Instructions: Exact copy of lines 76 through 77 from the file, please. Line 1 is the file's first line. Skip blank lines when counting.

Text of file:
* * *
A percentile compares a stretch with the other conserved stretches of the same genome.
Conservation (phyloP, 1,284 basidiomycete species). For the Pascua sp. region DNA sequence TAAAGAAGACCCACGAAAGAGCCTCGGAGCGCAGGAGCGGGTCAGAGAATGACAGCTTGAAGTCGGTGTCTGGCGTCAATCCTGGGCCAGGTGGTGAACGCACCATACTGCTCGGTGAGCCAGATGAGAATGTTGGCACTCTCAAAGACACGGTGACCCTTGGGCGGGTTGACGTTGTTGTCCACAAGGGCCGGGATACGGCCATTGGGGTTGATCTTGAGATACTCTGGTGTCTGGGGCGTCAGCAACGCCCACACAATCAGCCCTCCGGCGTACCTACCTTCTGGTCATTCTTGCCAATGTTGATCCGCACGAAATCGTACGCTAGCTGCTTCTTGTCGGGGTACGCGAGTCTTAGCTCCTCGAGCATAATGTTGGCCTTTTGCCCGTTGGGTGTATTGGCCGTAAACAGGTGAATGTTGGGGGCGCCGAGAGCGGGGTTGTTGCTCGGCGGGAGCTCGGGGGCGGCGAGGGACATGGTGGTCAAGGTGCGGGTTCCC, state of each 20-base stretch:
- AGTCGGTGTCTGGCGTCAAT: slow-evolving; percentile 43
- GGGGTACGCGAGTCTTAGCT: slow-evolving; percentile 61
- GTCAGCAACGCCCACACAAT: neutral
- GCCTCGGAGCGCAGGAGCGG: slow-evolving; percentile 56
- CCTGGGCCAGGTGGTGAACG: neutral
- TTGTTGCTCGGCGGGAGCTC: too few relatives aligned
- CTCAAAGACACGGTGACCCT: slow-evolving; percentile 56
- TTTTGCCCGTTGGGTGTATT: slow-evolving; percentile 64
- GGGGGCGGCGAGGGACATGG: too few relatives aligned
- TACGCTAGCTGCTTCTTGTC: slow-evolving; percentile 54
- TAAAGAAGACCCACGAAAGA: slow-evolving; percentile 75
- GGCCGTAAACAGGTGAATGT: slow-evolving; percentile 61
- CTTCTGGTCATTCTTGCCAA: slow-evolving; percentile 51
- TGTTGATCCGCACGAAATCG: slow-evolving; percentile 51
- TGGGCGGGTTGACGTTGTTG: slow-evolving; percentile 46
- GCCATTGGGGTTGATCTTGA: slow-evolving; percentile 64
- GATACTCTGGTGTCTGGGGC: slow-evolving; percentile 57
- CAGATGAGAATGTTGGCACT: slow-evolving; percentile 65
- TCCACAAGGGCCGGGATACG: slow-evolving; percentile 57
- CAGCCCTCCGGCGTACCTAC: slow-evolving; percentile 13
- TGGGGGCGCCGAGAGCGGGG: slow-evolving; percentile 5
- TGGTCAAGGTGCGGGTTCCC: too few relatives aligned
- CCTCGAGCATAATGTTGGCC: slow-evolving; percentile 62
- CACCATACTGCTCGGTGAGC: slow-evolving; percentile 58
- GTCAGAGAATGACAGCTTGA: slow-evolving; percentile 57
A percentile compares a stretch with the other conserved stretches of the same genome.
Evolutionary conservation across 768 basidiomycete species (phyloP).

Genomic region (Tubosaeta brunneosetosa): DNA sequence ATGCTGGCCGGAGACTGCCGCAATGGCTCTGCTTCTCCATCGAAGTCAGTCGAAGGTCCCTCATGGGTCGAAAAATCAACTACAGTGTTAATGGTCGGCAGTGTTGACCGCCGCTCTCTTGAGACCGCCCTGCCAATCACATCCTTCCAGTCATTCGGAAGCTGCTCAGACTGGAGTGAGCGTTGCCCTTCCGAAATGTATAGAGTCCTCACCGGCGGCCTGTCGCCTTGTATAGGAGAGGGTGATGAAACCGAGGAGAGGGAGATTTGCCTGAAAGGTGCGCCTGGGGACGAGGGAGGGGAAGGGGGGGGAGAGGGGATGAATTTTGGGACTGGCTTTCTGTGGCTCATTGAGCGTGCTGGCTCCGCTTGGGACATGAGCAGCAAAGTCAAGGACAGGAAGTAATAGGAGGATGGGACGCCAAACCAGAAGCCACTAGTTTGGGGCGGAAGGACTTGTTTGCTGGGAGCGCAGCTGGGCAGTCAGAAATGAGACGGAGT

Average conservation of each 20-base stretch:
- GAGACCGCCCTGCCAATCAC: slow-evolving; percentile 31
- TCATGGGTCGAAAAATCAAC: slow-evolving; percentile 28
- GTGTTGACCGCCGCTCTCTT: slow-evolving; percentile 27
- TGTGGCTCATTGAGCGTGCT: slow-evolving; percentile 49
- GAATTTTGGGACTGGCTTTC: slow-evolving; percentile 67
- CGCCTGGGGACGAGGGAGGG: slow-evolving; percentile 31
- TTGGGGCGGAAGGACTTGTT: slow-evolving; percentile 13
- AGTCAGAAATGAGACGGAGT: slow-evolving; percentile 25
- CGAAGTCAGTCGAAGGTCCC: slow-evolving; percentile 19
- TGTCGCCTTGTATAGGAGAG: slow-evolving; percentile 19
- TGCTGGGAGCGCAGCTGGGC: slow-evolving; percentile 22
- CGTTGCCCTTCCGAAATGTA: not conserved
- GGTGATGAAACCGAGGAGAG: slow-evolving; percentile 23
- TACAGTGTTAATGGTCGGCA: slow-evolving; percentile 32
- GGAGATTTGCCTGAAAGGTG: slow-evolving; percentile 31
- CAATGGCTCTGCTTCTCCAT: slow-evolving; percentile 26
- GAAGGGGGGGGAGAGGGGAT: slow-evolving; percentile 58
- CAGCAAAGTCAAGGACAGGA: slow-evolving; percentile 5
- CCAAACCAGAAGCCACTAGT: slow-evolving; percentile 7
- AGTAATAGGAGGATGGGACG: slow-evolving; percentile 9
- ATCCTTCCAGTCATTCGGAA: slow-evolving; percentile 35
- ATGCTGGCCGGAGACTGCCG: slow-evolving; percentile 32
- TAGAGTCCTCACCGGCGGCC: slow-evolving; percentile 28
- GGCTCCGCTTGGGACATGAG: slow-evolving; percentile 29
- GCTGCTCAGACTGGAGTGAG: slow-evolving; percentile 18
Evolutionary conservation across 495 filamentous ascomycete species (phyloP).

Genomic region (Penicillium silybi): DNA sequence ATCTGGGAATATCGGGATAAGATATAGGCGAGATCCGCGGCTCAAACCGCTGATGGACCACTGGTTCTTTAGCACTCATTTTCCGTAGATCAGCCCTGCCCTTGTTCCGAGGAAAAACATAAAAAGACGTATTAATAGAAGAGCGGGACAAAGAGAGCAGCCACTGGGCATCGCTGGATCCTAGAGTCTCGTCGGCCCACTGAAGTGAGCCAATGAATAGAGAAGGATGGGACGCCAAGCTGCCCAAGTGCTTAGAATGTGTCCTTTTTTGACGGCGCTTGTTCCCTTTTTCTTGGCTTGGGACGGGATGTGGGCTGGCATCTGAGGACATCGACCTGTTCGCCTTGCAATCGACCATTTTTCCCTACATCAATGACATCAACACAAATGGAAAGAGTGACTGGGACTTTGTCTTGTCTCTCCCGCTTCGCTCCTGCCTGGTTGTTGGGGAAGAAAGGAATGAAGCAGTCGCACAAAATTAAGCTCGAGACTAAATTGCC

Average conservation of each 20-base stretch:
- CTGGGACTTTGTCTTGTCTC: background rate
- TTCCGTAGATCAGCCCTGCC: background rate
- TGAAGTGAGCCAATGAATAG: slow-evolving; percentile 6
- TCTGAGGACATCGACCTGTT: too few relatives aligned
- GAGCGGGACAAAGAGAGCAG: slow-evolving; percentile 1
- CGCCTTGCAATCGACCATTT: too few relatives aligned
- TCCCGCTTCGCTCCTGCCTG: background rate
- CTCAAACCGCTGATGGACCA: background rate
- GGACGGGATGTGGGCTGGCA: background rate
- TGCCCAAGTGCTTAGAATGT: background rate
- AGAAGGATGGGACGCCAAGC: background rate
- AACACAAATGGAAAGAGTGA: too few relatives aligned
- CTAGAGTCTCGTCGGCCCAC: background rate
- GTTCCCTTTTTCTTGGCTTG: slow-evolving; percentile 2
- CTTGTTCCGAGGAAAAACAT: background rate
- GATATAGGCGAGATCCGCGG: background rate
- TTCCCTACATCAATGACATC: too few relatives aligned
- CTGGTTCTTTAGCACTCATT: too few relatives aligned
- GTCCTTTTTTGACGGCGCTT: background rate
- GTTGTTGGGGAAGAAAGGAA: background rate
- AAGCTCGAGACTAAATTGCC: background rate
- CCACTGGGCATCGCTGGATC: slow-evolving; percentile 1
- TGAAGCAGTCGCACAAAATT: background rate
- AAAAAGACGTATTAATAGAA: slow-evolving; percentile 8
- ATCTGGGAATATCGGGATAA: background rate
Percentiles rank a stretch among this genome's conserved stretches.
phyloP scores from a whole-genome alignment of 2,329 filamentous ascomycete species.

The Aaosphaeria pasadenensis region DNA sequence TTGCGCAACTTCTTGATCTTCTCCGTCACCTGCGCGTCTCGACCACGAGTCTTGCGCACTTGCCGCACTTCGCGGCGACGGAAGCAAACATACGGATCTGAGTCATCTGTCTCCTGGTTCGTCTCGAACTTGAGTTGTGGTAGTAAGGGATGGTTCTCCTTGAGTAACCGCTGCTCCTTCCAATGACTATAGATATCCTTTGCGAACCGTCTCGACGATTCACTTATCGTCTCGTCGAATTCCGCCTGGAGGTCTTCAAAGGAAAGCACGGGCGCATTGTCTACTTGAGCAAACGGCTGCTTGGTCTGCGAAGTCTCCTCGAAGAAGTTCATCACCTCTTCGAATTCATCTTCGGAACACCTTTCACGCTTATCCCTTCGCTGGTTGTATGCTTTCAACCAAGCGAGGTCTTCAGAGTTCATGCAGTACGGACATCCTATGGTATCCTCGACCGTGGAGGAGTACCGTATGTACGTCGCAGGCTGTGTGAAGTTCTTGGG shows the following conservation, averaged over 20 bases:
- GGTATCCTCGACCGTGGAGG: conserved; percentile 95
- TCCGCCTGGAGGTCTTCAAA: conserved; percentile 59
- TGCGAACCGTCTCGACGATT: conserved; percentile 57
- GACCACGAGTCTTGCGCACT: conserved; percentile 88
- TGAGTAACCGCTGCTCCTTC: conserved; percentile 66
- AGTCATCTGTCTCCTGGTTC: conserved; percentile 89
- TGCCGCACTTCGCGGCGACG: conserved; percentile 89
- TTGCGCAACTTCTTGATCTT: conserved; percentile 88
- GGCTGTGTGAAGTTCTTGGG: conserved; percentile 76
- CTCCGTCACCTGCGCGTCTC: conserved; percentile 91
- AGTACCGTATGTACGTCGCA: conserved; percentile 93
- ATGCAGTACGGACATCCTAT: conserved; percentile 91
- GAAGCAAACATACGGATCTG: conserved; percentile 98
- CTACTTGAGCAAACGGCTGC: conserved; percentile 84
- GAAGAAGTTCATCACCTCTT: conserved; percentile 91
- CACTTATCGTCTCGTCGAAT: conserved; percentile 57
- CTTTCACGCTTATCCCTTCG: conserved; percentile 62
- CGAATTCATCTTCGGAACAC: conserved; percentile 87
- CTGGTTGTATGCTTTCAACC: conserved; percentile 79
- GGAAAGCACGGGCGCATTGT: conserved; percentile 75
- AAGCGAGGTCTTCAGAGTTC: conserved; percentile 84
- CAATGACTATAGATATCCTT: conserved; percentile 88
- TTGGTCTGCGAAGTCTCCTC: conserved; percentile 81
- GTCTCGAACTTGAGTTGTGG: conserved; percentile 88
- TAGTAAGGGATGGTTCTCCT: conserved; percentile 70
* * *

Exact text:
- TTCCCTACATCAATGACATC: too few relatives aligned
- CTGGTTCTTTAGCACTCATT: too few relatives aligned